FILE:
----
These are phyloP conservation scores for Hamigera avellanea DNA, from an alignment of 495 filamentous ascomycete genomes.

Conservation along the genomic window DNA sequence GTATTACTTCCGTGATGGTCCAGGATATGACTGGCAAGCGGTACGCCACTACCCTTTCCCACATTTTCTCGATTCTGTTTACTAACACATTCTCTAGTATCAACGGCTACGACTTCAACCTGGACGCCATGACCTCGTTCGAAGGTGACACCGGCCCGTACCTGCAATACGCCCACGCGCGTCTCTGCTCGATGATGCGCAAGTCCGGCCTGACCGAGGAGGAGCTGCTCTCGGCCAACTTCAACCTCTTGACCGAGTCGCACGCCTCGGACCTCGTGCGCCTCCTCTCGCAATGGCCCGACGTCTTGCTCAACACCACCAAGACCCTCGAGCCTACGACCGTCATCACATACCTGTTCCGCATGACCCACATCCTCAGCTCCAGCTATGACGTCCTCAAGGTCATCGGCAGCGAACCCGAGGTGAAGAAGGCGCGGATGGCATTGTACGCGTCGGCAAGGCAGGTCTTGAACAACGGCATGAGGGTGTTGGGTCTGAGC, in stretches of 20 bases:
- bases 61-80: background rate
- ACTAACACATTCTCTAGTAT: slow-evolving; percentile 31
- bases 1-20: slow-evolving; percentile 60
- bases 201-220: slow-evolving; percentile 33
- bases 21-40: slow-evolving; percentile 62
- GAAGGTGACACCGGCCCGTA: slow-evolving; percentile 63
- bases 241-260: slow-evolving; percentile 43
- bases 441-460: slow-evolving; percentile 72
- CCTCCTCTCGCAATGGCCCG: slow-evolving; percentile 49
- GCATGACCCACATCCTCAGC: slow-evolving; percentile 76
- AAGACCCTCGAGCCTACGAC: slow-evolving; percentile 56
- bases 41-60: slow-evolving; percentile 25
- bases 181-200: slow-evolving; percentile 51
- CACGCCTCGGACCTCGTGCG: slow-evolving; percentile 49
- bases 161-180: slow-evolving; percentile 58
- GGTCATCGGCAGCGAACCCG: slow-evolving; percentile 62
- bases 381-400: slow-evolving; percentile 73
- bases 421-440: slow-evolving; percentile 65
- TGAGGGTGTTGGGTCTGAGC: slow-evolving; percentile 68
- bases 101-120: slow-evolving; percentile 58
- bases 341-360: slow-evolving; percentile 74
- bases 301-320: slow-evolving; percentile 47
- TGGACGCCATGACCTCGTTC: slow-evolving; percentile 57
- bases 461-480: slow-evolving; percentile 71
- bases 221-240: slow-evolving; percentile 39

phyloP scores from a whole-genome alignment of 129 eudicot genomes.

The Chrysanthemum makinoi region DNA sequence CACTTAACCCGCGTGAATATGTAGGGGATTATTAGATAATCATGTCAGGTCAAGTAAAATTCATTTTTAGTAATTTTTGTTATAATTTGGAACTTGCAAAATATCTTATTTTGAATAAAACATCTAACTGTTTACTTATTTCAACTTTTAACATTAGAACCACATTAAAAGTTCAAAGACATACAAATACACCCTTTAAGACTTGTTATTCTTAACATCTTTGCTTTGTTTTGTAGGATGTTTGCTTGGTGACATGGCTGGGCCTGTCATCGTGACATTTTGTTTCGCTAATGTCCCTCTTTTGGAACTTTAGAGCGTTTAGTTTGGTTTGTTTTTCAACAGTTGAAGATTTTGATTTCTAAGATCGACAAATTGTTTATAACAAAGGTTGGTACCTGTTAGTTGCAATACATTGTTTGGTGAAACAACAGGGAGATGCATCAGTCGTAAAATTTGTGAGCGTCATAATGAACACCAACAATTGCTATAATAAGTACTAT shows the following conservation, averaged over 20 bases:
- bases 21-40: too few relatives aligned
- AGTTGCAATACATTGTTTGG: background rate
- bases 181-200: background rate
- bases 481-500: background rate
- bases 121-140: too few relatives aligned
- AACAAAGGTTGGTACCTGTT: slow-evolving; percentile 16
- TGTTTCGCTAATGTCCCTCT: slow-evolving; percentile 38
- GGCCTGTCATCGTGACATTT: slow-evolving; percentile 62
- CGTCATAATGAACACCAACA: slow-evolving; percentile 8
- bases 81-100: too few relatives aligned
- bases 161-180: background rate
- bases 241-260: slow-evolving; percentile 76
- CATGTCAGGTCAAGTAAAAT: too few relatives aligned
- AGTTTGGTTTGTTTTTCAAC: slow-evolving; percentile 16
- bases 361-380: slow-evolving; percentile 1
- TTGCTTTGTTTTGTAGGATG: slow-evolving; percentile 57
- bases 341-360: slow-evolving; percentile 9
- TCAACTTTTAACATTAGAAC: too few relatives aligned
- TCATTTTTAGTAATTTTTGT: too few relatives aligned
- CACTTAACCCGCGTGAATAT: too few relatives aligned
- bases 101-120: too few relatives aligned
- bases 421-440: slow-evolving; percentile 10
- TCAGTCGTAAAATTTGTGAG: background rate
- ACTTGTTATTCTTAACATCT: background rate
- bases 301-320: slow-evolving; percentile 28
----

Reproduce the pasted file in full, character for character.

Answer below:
These are phyloP conservation scores for Hamigera avellanea DNA, from an alignment of 495 filamentous ascomycete genomes.

Conservation along the genomic window DNA sequence GTATTACTTCCGTGATGGTCCAGGATATGACTGGCAAGCGGTACGCCACTACCCTTTCCCACATTTTCTCGATTCTGTTTACTAACACATTCTCTAGTATCAACGGCTACGACTTCAACCTGGACGCCATGACCTCGTTCGAAGGTGACACCGGCCCGTACCTGCAATACGCCCACGCGCGTCTCTGCTCGATGATGCGCAAGTCCGGCCTGACCGAGGAGGAGCTGCTCTCGGCCAACTTCAACCTCTTGACCGAGTCGCACGCCTCGGACCTCGTGCGCCTCCTCTCGCAATGGCCCGACGTCTTGCTCAACACCACCAAGACCCTCGAGCCTACGACCGTCATCACATACCTGTTCCGCATGACCCACATCCTCAGCTCCAGCTATGACGTCCTCAAGGTCATCGGCAGCGAACCCGAGGTGAAGAAGGCGCGGATGGCATTGTACGCGTCGGCAAGGCAGGTCTTGAACAACGGCATGAGGGTGTTGGGTCTGAGC, in stretches of 20 bases:
- bases 61-80: background rate
- ACTAACACATTCTCTAGTAT: slow-evolving; percentile 31
- bases 1-20: slow-evolving; percentile 60
- bases 201-220: slow-evolving; percentile 33
- bases 21-40: slow-evolving; percentile 62
- GAAGGTGACACCGGCCCGTA: slow-evolving; percentile 63
- bases 241-260: slow-evolving; percentile 43
- bases 441-460: slow-evolving; percentile 72
- CCTCCTCTCGCAATGGCCCG: slow-evolving; percentile 49
- GCATGACCCACATCCTCAGC: slow-evolving; percentile 76
- AAGACCCTCGAGCCTACGAC: slow-evolving; percentile 56
- bases 41-60: slow-evolving; percentile 25
- bases 181-200: slow-evolving; percentile 51
- CACGCCTCGGACCTCGTGCG: slow-evolving; percentile 49
- bases 161-180: slow-evolving; percentile 58
- GGTCATCGGCAGCGAACCCG: slow-evolving; percentile 62
- bases 381-400: slow-evolving; percentile 73
- bases 421-440: slow-evolving; percentile 65
- TGAGGGTGTTGGGTCTGAGC: slow-evolving; percentile 68
- bases 101-120: slow-evolving; percentile 58
- bases 341-360: slow-evolving; percentile 74
- bases 301-320: slow-evolving; percentile 47
- TGGACGCCATGACCTCGTTC: slow-evolving; percentile 57
- bases 461-480: slow-evolving; percentile 71
- bases 221-240: slow-evolving; percentile 39

phyloP scores from a whole-genome alignment of 129 eudicot genomes.

The Chrysanthemum makinoi region DNA sequence CACTTAACCCGCGTGAATATGTAGGGGATTATTAGATAATCATGTCAGGTCAAGTAAAATTCATTTTTAGTAATTTTTGTTATAATTTGGAACTTGCAAAATATCTTATTTTGAATAAAACATCTAACTGTTTACTTATTTCAACTTTTAACATTAGAACCACATTAAAAGTTCAAAGACATACAAATACACCCTTTAAGACTTGTTATTCTTAACATCTTTGCTTTGTTTTGTAGGATGTTTGCTTGGTGACATGGCTGGGCCTGTCATCGTGACATTTTGTTTCGCTAATGTCCCTCTTTTGGAACTTTAGAGCGTTTAGTTTGGTTTGTTTTTCAACAGTTGAAGATTTTGATTTCTAAGATCGACAAATTGTTTATAACAAAGGTTGGTACCTGTTAGTTGCAATACATTGTTTGGTGAAACAACAGGGAGATGCATCAGTCGTAAAATTTGTGAGCGTCATAATGAACACCAACAATTGCTATAATAAGTACTAT shows the following conservation, averaged over 20 bases:
- bases 21-40: too few relatives aligned
- AGTTGCAATACATTGTTTGG: background rate
- bases 181-200: background rate
- bases 481-500: background rate
- bases 121-140: too few relatives aligned
- AACAAAGGTTGGTACCTGTT: slow-evolving; percentile 16
- TGTTTCGCTAATGTCCCTCT: slow-evolving; percentile 38
- GGCCTGTCATCGTGACATTT: slow-evolving; percentile 62
- CGTCATAATGAACACCAACA: slow-evolving; percentile 8
- bases 81-100: too few relatives aligned
- bases 161-180: background rate
- bases 241-260: slow-evolving; percentile 76
- CATGTCAGGTCAAGTAAAAT: too few relatives aligned
- AGTTTGGTTTGTTTTTCAAC: slow-evolving; percentile 16
- bases 361-380: slow-evolving; percentile 1
- TTGCTTTGTTTTGTAGGATG: slow-evolving; percentile 57
- bases 341-360: slow-evolving; percentile 9
- TCAACTTTTAACATTAGAAC: too few relatives aligned
- TCATTTTTAGTAATTTTTGT: too few relatives aligned
- CACTTAACCCGCGTGAATAT: too few relatives aligned
- bases 101-120: too few relatives aligned
- bases 421-440: slow-evolving; percentile 10
- TCAGTCGTAAAATTTGTGAG: background rate
- ACTTGTTATTCTTAACATCT: background rate
- bases 301-320: slow-evolving; percentile 28